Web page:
If the project turns out as were guessing, if our hypothesis is correct, we could potentially create nutritional protocols that can target not just Alzheimers but, potentially, aging as a whole, says Gasek, who lost a grandfather to dementia. That could be really exciting, not just in terms of research, but in terms of actual clinical impact on patients who are suffering from these conditions.

Long-term supporters

The Newtons have previously supported a number of nutrition-related projects in the Department of Nutritional Sciences through their philanthropy from the Esperance Family Foundation.

We are thrilled to be involved in the Joint MD/Ph.D. Program, which will open doors for the collaboration of two disciplines, namely medicine and nutrition, that can be impactful to meeting the needs for both the healthy and unhealthy aging population, Roger Newton says.

He graduated from UConn in 1974 with a masters degree focusing on the regulation of lipid/cholesterol metabolism, and was awarded an honorary degree in 2005. After UConn, he attended UC-Davis, graduating with a Ph.D. in nutrition, focusing on the regulation of hepatic lipid and lipoprotein metabolism. He did a postdoctoral fellowship in the department of medicine at UC-San Diego in LaJolla, California, then began a 17-year career at Warner-Lambert/Parke-Davis in Ann Arbor, Michigan, where he was the co-discoverer and product champion of the cholesterol-lowering drug, Lipitor.

Newton continued his career for more than 40 years in the pharmaceutical and biotech life sciences industries. He is the founder and former president/CEO/chief scientific officer at Esperion Therapeutics and is the co-discover and product champion of Nexletol, which recently received FDA approval and was launched in 2019 for the treatment of statin-intolerant patients and for those who cannot reach their LDL-cholesterol goals.

The Newtons met at UC-Davis, where Coco Newton graduated with a degree in nutrition and dietetics, completed her dietetic internship at University Hospital. She then attended and graduated from the University of Minnesota with a masters degree in public health nutrition and was employed as a specialist in hyperalimentation at three different hospitals in San Diego and Ann Arbor before starting her own nutrition practice called Lifetime Nutrition, LLC.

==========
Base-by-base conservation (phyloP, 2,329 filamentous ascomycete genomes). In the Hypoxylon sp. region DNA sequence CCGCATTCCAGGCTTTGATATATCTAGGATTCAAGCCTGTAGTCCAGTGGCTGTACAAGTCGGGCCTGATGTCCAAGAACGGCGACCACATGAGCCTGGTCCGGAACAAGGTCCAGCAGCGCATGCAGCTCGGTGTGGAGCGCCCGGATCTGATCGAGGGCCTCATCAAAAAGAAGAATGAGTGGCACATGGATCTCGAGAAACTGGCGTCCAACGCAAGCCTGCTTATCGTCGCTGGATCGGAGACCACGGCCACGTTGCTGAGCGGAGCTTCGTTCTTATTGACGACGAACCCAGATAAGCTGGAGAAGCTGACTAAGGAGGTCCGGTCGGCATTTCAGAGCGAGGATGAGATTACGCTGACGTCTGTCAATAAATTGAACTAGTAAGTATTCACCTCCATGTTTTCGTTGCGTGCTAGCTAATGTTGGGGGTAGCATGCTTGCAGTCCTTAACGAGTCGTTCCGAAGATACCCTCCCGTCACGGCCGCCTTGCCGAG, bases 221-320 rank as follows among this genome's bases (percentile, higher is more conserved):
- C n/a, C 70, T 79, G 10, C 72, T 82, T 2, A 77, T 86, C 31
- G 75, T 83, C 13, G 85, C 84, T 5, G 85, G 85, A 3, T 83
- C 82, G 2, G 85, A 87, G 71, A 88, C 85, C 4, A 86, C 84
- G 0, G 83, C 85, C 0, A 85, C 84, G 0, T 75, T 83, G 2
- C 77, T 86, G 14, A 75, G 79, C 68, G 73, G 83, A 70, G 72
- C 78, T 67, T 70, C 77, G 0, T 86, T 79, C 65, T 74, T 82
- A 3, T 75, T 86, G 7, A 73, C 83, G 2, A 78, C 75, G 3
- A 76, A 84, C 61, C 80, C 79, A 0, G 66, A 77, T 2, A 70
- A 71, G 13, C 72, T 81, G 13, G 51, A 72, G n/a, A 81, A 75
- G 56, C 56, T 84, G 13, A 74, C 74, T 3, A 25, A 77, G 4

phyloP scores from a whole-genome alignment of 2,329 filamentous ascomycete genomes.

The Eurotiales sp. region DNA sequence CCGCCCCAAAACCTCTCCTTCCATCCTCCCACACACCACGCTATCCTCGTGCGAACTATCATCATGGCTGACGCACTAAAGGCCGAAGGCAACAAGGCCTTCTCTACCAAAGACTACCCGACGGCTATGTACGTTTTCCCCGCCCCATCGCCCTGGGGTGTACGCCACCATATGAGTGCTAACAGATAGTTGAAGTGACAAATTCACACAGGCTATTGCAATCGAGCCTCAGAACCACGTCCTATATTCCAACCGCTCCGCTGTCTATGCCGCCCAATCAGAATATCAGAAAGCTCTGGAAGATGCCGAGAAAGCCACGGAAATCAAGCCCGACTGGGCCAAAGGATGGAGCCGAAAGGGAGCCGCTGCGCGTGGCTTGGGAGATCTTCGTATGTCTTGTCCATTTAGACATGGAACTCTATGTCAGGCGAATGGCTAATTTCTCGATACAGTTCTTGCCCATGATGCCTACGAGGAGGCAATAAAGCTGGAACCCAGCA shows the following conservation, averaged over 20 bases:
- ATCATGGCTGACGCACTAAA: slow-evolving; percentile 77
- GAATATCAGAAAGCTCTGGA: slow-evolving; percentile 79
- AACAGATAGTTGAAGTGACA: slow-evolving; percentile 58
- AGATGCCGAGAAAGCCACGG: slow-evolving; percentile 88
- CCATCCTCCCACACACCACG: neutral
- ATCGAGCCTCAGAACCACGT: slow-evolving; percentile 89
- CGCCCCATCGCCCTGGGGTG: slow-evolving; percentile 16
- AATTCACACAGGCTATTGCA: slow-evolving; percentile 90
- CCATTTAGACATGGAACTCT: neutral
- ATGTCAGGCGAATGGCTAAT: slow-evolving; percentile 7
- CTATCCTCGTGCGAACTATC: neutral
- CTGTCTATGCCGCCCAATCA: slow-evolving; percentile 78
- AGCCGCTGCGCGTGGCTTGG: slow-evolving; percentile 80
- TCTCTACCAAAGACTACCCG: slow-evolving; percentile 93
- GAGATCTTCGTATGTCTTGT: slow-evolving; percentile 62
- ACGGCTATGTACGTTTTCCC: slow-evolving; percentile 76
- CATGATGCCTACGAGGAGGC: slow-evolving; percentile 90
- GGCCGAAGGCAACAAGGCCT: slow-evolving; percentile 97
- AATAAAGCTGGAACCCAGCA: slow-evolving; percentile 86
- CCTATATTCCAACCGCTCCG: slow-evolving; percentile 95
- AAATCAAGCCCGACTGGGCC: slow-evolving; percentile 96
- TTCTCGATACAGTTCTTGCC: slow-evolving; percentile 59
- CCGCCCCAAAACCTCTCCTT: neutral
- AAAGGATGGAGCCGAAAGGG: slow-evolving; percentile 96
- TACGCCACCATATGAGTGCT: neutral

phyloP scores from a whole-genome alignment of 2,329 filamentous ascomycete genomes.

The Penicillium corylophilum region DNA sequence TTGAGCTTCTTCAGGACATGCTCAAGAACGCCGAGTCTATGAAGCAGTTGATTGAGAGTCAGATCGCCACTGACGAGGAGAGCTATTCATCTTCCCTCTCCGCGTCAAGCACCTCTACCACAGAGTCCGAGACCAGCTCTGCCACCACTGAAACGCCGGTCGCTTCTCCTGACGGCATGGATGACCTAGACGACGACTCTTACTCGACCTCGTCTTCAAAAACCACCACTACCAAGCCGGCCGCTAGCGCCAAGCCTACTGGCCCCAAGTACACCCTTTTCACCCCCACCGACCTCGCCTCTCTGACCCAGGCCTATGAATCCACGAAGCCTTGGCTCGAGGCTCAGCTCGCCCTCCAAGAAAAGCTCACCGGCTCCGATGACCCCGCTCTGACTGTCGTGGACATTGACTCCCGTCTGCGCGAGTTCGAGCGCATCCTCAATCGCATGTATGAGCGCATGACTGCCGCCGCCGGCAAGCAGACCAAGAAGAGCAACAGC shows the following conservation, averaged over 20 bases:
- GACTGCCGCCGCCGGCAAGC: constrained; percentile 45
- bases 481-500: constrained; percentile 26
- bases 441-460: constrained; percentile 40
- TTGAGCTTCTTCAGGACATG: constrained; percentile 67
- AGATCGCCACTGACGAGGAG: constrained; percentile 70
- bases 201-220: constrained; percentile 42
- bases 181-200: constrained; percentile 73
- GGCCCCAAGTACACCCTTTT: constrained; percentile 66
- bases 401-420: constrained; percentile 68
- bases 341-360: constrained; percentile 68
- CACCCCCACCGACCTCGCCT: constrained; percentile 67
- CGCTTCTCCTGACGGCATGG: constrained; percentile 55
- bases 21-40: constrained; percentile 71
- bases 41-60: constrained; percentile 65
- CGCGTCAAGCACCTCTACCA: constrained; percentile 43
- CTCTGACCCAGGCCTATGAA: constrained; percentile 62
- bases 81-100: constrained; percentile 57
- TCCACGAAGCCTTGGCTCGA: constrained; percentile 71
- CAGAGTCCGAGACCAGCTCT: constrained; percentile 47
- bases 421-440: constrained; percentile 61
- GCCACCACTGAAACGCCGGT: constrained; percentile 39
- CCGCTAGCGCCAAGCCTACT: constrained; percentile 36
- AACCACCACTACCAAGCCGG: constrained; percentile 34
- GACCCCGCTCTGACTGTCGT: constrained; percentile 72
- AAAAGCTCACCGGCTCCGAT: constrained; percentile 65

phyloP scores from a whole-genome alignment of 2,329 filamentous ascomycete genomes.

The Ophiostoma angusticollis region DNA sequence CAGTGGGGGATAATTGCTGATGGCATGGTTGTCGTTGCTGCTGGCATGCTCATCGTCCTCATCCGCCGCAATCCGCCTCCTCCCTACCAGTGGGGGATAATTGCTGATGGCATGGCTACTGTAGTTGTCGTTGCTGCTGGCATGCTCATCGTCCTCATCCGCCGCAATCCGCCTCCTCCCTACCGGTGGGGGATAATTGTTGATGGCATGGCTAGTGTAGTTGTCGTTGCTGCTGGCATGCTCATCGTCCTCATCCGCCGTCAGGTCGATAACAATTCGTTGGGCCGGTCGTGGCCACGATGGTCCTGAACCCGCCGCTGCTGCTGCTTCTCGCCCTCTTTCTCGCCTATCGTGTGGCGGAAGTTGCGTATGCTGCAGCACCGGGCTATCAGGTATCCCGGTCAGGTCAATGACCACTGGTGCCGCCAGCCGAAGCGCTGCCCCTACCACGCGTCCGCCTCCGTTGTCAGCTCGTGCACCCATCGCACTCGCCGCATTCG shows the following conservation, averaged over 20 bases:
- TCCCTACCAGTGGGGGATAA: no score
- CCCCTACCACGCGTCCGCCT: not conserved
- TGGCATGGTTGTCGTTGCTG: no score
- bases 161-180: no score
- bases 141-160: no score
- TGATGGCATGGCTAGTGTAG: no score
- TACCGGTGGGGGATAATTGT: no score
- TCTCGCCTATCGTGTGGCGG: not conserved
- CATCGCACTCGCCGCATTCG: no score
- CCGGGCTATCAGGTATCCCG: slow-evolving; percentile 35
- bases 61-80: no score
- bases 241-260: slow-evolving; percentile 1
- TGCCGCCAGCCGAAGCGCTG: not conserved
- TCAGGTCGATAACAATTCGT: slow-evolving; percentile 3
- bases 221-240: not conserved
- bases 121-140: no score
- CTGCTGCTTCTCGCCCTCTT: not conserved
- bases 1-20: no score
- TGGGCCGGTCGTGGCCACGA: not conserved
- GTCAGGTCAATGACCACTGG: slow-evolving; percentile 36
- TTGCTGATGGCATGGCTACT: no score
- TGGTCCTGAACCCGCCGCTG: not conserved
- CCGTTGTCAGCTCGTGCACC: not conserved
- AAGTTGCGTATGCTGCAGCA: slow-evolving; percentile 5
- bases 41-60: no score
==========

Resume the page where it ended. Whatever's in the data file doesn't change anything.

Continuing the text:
She currently works with ALS patients in North and South America and Europe, using specialized nutrition protocols to inhibit progression and promote regression of the disease. She has been an invited guest lecturer in UConns department of nutritional sciences, especially focusing on the use of functional medicine nutrition and its importance in health and treating a variety of diseases. Lastly, she was recognized in 2020 by the Academy of Nutrition and Dietetics (AND) by receiving a Lifetime Achievement Award and, in 2021, she received the Visionary Award from the Dietetic Practice Group within AND called Dietitians in Integrative and Functional Medicine.

Indrajeet Chaubey, dean and director of the College of Agriculture, Health and Natural Resources, says the fellowship will allow for a fresh interdisciplinary approach to aging.

This collaboration has the potential to lead to transformative breakthroughs, Chaubey says.

Bruce Liang, dean of the School of Medicine agrees.

I am so thankful to Roger and Coco for their deep commitment to enhance our students understanding of the role nutrition can have in improving patient health, Liang says.

Carol Pilbeam, director of the MD/Ph.D. program at UConn Health, said Gaseks project is the ideal for training a physician scientist.

We are extremely grateful for the award and hope to make Roger and Coco Newton proud, she says. This is the first time we have had such a collaborationa student with advisors for his Ph.D. work from both UConn Health and Storrs. We look forward to many more collaborations.

If youd like to find out more about supporting programs like this, please contact Amy Chesmer at achesmer@foundation.uconn.edu or (860) 336-6706 or Peter Lamothe at plamothe@foundation.uconn.edu or (860) 679-4962.

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Mushrooms are poised to be the next big thing in skincare – Stuff.co.nz

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A fungus isnt traditionally considered a good thing, dermatologically speaking, but mushrooms are now saving face - literally.

Mushrooms taste delicious on toast, but these days the edible fungus has moved far beyond the realms of breakfast food, with pills, powders and potions made from fungi popping up in the health and wellness market like, well, mushrooms.

The latest iteration is the most interesting, as mushrooms move into the skincare realm at a rapid pace.

While the Chinese have been tapping into the healing and health-giving properties of mushrooms for thousands of years, its taken the rest of the world a bit longer to catch on.

But scientists and others are now making up for lost time with a slew of products, ingestible and topical, to tackle everything that ails us. And that includes average skin.

READ MORE:* Fermented skincare: Five ferments for your face* Tired eyes: Five eye creams to help you look wide awake* Tips and tricks you need to know about treating Perioral Dermatitis* Are mushrooms a health food? We explore what this new hype is all about